The borough also battled the omicron wave of COVID-19, as a three-week surge in cases led to multiple hot spots in the central Bronx and a high hospitalization rate.
The year’s shortest month was not without its share of important news, and a month after the smoke had settled from the Twins Parks apartment building, displaced tenants — many of whom were staying in hotels — began to share their stories through class-action lawsuits and grievances regarding the city’s efforts to rehouse them.
Much of February saw city and local officials coordinating aid and transition plans for displaced families of the fire as well as managing myriad hiccups for victims, such as cramped hotel accommodations or expediting travel visas for immigrant families hoping to mourn their loved ones in New York.
In response to a rise in gun violence citywide in January, Mayor Eric Adams began centering his crimefighting approach around his Blueprint to End Gun Violence plan, with a focus on stopping the proliferation of guns in the city.
For the Bronx, the effects of a marathon pandemic was seen in the borough’s commercial corridors. During the pandemic, roughly 40% of Bronx businesses closed their doors, with an estimated 60%-80% of South Bronx minority-owned businesses at risk of closure without serious financial relief.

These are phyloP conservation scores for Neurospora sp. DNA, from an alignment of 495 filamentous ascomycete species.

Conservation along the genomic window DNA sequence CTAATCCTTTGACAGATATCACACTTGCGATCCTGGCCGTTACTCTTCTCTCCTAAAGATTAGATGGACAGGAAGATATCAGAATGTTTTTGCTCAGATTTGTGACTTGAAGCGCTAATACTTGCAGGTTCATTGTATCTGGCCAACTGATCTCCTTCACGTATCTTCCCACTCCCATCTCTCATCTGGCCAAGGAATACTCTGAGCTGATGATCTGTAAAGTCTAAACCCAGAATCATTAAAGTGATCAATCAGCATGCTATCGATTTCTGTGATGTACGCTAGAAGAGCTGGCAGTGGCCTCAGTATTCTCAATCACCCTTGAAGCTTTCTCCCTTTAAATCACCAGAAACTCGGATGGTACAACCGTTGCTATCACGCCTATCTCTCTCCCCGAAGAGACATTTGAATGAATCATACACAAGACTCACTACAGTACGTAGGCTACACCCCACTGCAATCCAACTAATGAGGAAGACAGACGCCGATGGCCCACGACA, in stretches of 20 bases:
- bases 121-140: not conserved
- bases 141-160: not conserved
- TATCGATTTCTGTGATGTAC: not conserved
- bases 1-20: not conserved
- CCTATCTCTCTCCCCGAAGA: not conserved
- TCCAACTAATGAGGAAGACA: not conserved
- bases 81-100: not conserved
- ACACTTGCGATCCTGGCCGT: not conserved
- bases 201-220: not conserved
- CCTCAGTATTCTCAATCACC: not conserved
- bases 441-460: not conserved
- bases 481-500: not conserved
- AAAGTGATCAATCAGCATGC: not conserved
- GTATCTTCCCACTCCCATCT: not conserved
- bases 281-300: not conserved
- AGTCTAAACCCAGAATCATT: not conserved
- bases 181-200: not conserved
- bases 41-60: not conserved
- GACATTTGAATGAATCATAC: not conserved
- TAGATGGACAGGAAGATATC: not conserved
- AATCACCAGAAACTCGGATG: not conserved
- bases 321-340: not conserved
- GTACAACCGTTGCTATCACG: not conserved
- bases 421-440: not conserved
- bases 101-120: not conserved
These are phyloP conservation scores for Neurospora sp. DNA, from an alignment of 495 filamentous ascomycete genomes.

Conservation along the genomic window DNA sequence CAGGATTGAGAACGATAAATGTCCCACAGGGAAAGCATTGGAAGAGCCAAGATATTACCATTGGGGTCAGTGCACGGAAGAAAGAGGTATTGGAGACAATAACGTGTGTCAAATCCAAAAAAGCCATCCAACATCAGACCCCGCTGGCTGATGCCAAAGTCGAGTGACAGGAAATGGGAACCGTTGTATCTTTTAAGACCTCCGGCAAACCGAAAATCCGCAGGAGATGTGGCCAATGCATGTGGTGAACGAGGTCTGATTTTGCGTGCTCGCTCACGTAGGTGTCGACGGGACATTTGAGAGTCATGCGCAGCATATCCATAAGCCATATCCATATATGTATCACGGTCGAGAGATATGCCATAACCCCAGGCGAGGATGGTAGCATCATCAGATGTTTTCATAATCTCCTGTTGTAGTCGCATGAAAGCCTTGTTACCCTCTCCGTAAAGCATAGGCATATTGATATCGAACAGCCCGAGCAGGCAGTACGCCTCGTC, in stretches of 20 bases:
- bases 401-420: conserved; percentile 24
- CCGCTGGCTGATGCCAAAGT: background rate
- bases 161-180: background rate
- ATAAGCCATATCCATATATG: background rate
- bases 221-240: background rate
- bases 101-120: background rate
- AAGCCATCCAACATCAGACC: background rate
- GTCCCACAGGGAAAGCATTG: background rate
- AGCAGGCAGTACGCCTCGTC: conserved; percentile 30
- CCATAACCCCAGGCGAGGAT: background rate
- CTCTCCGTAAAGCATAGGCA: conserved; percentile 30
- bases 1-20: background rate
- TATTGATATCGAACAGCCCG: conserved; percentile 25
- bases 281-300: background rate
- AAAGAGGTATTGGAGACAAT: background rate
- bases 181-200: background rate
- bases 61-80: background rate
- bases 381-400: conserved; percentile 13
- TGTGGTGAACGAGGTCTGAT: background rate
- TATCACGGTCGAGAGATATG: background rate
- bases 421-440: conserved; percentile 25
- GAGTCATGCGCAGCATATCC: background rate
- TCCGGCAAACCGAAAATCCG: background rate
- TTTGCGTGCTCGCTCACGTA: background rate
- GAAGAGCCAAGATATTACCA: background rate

Gov. Kathy Hochul visited the the Bronx to address this issue, proposing a few workforce programs meant to build up business in the borough.
There was good news for the South Bronx in the year’s second month, as the Women’s Housing and Economic Development Corporation had received a $2.5 million grant to complete construction of the Bronx Music Hall, soon-to-be the first constructed music performance venue to open in the Bronx in more than a half century.
And over in the Grand Concourse section, community members lamented the gradual deterioration and neglect of a historic landmark — the Pilgrim United Church of Christ, a once-safe space turned abandoned and graffiti-laden.